Besides Steve Bucknor, if there was an umpire the Indian cricket team is not a fan of is Daryl Harper of Australia. The former ICC umpire was the one who gave Sachin Tendulkar out ‘Shoulder Before Wicket’ during India’s 1999 tour of Australia and made some dubious calls when it came to Indian cricketers on more than a few occasions.
In 2011, officiating in his final series, Harper made a decision that didn’t go too well with former captain MS Dhoni. During India’s tour of West Indies, in the first Test of the series held in Kingston, Jamaica, Harper banned Praveen Kumar – making his Test debut – from bowling in the remainder of the innings after the India seamer was running down to the middle of the pitch into the protected area.
“Maybe he was letting off steam and hadn’t appreciated me removing Test debutant Praveen Kumar from the attack for repeatedly running down the middle of the pitch into the protected area,” Harper told Asianet Newsable. “I recall MS suggesting I should have been more lenient to the newcomer, but Praveen had already played in 52 ODIs before his first Test so he knew the Laws. I have a very good memory and recall MS responding to me when I informed him that the bowler was banned for the rest of the innings.”
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Turns out, Kumar wasn’t the first India seamer who was stopped from bowling midway through the innings. During India’s tour of Zimbabwe in 2000, Harper had handed out the same sanction to former India left-arm quick Ashish Nehra for the same offence. Dhoni may have not been part of the Indian team back then, but he was aware of Harper’s being strict when it came to bowlers running down the wicket.
“’We’ve had trouble with you before, Harper,’ were Dhoni’s exact words. I laughed aloud heartily as I wandered away to square-leg which probably wasn’t a respectful response on my behalf,” Harper added.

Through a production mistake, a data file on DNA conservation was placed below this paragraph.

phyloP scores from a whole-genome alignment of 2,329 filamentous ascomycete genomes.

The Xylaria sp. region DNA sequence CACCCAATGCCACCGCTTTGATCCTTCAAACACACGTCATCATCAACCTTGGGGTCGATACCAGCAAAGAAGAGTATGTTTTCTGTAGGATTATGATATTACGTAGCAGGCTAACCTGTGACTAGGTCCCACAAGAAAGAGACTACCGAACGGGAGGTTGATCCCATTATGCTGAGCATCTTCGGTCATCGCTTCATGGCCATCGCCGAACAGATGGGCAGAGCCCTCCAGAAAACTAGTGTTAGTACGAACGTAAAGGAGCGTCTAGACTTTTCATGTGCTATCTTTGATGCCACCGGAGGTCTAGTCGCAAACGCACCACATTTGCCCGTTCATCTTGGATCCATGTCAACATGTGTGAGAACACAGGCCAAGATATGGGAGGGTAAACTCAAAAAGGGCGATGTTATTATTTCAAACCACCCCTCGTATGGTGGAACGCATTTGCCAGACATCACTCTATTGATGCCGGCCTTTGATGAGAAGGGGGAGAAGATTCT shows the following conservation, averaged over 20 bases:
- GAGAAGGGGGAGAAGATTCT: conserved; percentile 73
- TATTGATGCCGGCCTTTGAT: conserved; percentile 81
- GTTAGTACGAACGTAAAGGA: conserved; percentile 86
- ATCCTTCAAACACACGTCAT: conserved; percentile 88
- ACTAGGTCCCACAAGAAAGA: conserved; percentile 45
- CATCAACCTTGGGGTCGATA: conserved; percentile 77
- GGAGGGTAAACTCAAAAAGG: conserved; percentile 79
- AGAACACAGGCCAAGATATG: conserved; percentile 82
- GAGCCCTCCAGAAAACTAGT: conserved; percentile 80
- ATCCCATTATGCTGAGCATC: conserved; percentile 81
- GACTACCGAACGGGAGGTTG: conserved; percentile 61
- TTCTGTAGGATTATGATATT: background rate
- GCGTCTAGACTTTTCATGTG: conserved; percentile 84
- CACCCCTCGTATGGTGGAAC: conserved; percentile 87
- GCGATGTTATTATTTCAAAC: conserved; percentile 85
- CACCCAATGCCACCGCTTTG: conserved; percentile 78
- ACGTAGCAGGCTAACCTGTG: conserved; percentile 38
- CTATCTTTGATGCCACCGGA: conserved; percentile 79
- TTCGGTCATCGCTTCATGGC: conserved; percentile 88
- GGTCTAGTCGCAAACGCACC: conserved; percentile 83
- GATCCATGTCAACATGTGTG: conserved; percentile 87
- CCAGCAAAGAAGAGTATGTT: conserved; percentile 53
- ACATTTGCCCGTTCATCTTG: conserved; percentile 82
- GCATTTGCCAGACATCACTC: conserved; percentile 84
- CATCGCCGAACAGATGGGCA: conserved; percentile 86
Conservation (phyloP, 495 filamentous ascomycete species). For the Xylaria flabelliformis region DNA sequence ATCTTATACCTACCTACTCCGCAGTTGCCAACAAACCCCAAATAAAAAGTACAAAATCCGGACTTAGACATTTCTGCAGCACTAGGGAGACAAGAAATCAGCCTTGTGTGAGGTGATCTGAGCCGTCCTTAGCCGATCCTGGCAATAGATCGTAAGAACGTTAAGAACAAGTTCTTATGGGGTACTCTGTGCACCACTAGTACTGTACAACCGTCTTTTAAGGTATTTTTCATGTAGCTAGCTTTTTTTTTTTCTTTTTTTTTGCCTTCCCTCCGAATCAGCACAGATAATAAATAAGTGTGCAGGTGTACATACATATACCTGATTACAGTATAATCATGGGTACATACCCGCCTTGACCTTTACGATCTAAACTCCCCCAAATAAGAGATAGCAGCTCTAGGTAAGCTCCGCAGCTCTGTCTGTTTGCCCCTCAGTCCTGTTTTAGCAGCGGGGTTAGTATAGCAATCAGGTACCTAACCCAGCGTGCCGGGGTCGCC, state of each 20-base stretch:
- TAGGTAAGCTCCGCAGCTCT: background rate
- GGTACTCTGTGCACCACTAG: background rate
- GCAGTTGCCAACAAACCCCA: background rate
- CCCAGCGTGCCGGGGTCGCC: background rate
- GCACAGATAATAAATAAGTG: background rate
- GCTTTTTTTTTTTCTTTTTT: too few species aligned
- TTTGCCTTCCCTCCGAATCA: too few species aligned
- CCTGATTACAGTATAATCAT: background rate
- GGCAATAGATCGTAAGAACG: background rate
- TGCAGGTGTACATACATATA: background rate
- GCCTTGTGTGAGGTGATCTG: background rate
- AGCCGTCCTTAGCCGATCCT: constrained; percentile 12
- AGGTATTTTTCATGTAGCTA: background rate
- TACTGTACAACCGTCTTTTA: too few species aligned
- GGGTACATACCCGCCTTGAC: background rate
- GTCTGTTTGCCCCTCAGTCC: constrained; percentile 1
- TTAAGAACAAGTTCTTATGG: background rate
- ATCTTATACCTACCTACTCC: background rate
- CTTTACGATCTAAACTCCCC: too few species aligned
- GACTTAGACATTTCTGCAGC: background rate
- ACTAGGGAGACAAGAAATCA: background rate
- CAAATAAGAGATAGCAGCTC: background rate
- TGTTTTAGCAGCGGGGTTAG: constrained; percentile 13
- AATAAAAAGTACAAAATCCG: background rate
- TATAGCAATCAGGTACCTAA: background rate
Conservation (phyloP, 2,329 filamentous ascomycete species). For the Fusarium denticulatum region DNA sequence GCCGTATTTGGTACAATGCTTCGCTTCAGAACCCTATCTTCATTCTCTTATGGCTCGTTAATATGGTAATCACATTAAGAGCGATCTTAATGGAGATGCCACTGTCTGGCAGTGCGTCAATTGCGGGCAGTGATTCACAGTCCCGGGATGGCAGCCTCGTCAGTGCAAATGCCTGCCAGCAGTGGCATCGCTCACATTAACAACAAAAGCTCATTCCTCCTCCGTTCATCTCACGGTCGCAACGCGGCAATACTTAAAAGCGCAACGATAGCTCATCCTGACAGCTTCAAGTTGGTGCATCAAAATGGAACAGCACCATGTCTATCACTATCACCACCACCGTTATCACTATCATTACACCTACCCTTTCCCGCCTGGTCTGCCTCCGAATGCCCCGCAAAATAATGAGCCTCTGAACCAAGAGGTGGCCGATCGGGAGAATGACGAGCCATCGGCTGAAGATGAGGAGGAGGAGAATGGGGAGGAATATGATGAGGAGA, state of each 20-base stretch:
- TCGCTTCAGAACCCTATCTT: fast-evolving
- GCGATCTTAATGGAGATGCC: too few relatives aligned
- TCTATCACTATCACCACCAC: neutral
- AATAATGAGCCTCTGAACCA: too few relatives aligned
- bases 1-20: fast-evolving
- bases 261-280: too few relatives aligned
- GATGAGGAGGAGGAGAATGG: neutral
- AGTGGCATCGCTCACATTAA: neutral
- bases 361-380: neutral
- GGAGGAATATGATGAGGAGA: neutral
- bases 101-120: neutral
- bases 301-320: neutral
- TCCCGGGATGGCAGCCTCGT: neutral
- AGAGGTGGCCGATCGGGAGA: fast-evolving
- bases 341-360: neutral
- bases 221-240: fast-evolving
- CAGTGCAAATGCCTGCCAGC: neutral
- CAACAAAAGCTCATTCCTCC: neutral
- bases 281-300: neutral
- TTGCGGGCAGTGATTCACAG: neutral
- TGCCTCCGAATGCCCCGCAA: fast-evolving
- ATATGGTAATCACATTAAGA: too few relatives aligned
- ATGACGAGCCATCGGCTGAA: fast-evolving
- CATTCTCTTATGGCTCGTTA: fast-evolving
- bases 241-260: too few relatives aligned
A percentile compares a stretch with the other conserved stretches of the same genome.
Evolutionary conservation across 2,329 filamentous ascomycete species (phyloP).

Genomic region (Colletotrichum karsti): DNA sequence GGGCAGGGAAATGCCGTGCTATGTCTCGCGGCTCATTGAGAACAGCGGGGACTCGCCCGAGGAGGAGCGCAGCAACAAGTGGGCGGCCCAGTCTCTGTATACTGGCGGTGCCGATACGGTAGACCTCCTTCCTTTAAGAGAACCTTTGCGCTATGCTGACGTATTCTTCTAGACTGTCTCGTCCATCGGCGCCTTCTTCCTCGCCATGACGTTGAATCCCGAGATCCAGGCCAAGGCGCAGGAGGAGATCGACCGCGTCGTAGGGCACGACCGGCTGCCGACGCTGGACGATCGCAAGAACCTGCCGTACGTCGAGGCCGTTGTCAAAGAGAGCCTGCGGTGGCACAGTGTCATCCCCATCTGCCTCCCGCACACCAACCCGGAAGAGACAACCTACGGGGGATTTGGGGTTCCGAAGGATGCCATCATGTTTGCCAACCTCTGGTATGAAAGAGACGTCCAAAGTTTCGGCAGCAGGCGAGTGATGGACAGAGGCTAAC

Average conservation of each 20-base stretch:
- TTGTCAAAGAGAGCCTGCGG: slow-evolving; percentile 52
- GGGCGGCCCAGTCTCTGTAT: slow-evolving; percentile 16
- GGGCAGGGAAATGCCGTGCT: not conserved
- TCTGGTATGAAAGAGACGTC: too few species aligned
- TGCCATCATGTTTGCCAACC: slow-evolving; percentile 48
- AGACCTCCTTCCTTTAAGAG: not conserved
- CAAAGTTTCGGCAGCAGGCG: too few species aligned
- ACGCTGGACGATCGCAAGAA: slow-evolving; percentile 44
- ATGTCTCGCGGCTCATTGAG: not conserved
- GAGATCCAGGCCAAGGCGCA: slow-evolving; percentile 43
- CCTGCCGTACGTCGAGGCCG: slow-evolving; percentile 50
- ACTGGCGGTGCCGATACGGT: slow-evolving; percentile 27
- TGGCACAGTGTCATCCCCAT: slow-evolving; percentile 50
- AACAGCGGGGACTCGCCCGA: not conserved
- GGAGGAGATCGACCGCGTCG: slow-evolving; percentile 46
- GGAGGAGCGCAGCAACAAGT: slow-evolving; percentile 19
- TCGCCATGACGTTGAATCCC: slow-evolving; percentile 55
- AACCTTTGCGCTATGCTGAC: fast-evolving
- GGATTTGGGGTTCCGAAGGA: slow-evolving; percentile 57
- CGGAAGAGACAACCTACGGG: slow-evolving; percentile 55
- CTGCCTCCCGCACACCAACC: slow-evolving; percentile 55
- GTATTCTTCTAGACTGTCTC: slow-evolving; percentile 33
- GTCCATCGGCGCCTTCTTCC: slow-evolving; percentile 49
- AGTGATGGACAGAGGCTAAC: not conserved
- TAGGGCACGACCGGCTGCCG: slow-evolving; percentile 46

“Maybe MS knew that Praveen Kumar was only the second Indian bowler to be banned in a Test match for repeatedly running into the protected area. Maybe MS knew that the first Indian bowler to be banned had been Ashish Nehra in a Test in Bulawayo in 2000. Maybe MS knew the name of the umpire who had taken that rare action.”
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Even though India went on to win the Kingston Test by 63 runs, Harper made a few dubious decisions, and Dhoni made sure he wouldn’t miss to mention it. “If the correct decisions were made the game would have finished much earlier and I would have been in the hotel by now,” Dhoni had said at the post-match press conference, and Harper felt the captain should have been punished for criticizing the decisions. Harper even went on to say that Dhoni tried to intimidate him, although nothing concrete ever originated from his claims.
“After the Test was won by India, MS was reported to have said to the media assembled that the players would have been back in their hotel rooms earlier if the umpires had made the correct decisions,” Harper said. “It’s true… but they would have been back earlier if the Indian fieldsmen had taken their catches as well. Sometimes I wished I could have attended those post-match press conferences on a regular basis in order to set the record straight.”
Harper was supposed to officiate in the remaining two matches, but the controversy led him to quit prematurely, ending his career on 96 Tests. He was upset at the ICC not taking any action against Dhoni and also because of the errors he had committed through the Test.
“It did turn out to be my final Test, but my contract was due to expire two weeks later after the third Test in Dominica so the end was close, regardless of any comments by MS Dhoni or anyone else,” Harper added.
“I accepted that I had made two incorrect decisions during the match and some other moments could not be determined with the available technology. I didn’t have a clean sheet and that always disappointed me when it happened, but my decision-making statistics in Tests with India were second to none at the time.”